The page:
Now this is something quite interesting, and it is not true of physical light. You go into a dark room, and the minute you switch on the light, the darkness leaves, it disappears. Darkness and light cannot exist together physically. The moment you bring light in, darkness is gone. The minute light is taken out, darkness will come right back in. But spiritual light and darkness exist together. Sometimes there is a husband who is saved and a wife who is unsaved—or vice versa. Here is a believer working next to another man who says, “What do you mean when you talk about being a Christian? I do the best I can. Am I not a Christian?” There you have light and darkness side by side and the darkness just cannot take it in. That is exactly what is said here, “The light shineth in darkness; and the darkness comprehended it not.” (J. Vernon McGee, Thru The Bible Commentary Series, John, 28)
Notice that this is for “them that believe on his name.” And always with the word “believe” there is a preposition. You see, faith, as the Bible uses it, is not just head knowledge. Many people ask, “You mean all that I have to do is to say I believe?” Yes, that is all you have to do, but let’s see what that implies. With the verse “to believe” there is always a preposition—sometimes en (in), sometimes eis (into), or sometimes epi (upon). You must believe into, in, or upon Jesus Christ. Let me illustrate with a chair. I am standing beside a chair and I be- lieve it will hold me up, but it is not holding me up. Why? Because I have only a head knowledge. I just say, “Yes, it will hold me up.” Now suppose I believe into the chair by sitting in it. See what I mean? I am committing my entire weight to it and it is holding me up. Is Christ holding you up? Is He your Savior? It is not a question of standing to the side and saying, “Oh, I believe Jesus is the Son of God.” The ques- tion is have you trusted Him, have you believed into Him, are you rest- ing in Him? This chair is holding me up completely. And at this moment Christ is my complete Savior. I am depending on Him; I am resting in Him. (J. Vernon McGee, Thru The Bible Commentary Series, John, 30)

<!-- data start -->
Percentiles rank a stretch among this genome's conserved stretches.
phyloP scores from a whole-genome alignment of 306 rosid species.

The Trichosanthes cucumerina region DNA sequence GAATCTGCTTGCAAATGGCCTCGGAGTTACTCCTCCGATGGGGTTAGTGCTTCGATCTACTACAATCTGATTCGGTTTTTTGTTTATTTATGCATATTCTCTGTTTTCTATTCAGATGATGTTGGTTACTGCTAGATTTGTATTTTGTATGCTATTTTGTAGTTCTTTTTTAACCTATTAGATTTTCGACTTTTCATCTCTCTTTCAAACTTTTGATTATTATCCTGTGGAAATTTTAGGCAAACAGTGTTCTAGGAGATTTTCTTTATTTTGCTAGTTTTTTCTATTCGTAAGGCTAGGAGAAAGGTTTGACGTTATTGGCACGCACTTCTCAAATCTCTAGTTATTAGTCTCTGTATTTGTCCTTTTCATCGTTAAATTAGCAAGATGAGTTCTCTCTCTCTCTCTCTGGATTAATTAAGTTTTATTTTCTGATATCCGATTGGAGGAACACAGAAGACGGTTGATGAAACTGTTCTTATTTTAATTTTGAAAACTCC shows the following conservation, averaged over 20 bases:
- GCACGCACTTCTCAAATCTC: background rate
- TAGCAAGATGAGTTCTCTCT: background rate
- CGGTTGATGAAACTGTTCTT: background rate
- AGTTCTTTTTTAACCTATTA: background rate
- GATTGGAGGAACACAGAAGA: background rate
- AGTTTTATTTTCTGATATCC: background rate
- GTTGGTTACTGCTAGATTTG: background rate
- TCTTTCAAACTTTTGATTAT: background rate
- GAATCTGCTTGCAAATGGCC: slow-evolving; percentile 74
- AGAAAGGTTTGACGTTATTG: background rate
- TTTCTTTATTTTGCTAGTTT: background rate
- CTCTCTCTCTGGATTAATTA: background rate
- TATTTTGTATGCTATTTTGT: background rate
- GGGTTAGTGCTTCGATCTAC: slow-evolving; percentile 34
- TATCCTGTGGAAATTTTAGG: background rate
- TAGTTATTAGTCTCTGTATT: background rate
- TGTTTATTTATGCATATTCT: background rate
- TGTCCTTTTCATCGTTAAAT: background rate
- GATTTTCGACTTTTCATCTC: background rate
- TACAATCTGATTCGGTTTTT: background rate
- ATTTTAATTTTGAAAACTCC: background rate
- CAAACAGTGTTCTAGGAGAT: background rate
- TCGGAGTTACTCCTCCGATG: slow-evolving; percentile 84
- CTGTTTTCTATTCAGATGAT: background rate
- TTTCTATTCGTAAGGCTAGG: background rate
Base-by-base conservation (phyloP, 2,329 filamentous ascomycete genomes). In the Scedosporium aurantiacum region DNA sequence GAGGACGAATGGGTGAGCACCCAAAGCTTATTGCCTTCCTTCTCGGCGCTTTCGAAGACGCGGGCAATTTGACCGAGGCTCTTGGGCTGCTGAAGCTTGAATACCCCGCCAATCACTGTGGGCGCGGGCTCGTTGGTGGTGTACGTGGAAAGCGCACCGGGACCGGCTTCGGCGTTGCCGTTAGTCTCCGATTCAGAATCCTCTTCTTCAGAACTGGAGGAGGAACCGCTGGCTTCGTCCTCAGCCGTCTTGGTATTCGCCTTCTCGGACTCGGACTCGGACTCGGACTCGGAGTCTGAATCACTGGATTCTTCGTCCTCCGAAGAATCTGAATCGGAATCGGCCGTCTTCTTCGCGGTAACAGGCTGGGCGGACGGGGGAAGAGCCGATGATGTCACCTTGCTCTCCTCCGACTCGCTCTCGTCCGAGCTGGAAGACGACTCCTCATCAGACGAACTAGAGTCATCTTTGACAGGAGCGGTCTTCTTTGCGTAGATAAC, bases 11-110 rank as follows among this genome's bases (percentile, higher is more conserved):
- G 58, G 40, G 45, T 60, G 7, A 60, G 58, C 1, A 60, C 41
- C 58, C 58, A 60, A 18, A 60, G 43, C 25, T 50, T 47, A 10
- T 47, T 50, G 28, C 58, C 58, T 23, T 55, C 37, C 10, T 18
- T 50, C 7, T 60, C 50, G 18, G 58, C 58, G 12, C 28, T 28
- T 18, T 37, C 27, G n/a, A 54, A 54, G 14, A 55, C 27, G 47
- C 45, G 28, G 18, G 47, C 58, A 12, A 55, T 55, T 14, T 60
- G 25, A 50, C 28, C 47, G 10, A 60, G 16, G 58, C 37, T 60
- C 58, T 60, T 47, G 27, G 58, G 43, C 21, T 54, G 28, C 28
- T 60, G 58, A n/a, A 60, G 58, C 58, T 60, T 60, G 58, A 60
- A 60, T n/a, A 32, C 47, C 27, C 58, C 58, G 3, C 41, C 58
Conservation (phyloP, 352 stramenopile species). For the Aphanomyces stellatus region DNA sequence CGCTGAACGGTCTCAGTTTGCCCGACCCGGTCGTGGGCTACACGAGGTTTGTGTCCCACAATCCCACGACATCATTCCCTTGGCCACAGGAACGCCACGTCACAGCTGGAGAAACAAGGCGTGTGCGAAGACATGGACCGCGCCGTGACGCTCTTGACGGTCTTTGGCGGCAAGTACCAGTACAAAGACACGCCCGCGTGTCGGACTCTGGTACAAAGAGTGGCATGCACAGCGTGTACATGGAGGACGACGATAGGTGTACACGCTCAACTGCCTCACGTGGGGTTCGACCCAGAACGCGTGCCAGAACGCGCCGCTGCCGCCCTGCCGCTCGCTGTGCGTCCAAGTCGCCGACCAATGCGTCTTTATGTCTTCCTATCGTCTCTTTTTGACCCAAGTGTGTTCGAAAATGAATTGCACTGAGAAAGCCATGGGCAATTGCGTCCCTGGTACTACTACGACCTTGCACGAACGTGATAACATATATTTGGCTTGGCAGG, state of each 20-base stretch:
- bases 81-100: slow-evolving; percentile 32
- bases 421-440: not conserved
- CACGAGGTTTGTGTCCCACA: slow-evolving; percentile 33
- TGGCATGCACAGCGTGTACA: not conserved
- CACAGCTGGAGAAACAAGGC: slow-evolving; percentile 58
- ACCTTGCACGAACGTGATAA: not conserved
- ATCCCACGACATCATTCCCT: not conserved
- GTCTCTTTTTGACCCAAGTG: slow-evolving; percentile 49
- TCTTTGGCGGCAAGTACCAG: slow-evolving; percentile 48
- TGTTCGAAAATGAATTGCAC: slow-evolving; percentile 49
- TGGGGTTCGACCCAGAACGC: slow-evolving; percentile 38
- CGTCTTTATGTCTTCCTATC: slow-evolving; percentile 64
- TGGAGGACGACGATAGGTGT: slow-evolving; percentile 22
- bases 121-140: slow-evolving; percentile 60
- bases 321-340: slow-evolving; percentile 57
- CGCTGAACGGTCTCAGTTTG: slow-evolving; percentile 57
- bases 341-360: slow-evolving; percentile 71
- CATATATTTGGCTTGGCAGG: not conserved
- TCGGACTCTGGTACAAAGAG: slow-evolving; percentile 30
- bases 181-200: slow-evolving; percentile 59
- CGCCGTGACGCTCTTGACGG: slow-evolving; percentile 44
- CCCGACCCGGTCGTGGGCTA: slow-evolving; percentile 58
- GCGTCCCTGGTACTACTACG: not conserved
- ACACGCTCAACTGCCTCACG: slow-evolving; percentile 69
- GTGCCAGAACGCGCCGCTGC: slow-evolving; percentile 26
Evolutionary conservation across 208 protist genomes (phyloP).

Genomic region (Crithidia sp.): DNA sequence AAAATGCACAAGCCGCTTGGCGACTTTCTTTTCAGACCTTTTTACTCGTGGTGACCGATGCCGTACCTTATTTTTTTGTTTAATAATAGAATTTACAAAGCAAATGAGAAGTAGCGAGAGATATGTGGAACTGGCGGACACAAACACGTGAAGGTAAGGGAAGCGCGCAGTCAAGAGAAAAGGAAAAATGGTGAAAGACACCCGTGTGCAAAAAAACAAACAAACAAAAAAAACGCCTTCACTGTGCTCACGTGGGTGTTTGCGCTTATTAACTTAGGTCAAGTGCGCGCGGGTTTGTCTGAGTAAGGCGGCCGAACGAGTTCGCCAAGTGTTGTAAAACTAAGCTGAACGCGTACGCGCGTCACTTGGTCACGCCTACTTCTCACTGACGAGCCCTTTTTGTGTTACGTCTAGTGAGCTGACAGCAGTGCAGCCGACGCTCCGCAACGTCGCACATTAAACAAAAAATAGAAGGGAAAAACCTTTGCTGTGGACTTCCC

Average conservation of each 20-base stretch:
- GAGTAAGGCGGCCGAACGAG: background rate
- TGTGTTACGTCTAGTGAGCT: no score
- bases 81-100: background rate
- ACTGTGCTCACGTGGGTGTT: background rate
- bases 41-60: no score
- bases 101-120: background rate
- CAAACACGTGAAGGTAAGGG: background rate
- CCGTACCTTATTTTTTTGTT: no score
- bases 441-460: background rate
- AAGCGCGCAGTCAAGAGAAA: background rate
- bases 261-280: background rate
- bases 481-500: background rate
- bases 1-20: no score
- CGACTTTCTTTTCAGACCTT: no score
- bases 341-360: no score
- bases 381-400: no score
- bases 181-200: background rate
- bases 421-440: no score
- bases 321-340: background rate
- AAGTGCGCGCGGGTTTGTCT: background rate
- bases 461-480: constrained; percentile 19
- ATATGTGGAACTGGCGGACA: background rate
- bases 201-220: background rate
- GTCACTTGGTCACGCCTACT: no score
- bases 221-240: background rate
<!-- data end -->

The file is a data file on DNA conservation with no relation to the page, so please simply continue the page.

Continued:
Personal communion is indicated in the statement, “And the Word was with God.” We believe that God is one, but His oneness is not the solitariness of the unitarian conception. The Word is coeternal with God, realizes personal communion with God, and that communion is eternal as the being of God. There is but one possible conclusion from these two statements, and the apostle John does not hesitate to enunciate it—”And the Word was God.” This coexistence and this communion are not between two things, but within one being. Christ did not become God at some point in time, but this interrelation of personality is inherent in the eternal being of God. Thus Eternity, Personality, and Deity are fully attributed to our Lord. This is a moment, not for speculation, but for worship. (J.C. Macaulay, Expository Commentary on John, 15)
This eternal, creative Word is also the living Word. ‘ ‘In him was life” (John 1:4a) . Life with Him is not derived, but native. He is the source and fountain of all life, of whatever kind, however expressed. All the “new life” that we see manifesting itself in the spring of the year is from Christ. Our own life is borrowed from Him. But this life in Christ is something to man that it cannot be to beast or flower: “the life was the light of men” (1:4b) . There is not a man in all the earth who is utterly devoid of this light. He may not have received “the light of the knowledge of the glory of God in the face of Jesus Christ” (2 Cor 4:6b) . He may lack the moral training that many of us boast; he may even be doing his utmost to smother the light; but it is there, and it persists. Even in the darkest heart it shines out its defiance of the darkness, and the darkness can never utterly obliterate it. Received, it is “the light of life”; refused, it is the light of condemnation. (J.C. Macaulay, Expository Commentary on John, 16)
God has never left himself without a witness. (J.C. Macaulay, Expository Commentary on John, 18)
Despite all the assaults of darkness on God’s revelation, it is unextinguished and inextinguishable. The powers of darkness have tried many weapons, and at times the light has been obscured almost to eclipse, only to break out again in new glory and splendor. There have been fogs and clouds and mists, but fogs have a way of lifting, clouds of breaking, and mists of dispelling. We think of the Dark Ages, when the pall of Rome lay heavy upon a darkened Europe, and again of the desolations of deism in the eighteenth century; but the Reformation and the evangelical revival were God’s effective answers. “The light shineth in darkness, and the darkness overcame it not.” Did you ever know when the darkness in your room failed to flee before the switching on of your electric light? It is so in the spiritual world. Light may be rejected, but it cannot be extinguished. Received, it will save; refused, it will consume. But it will always triumph. (J.C. Macaulay, Expository Commentary on John, 19)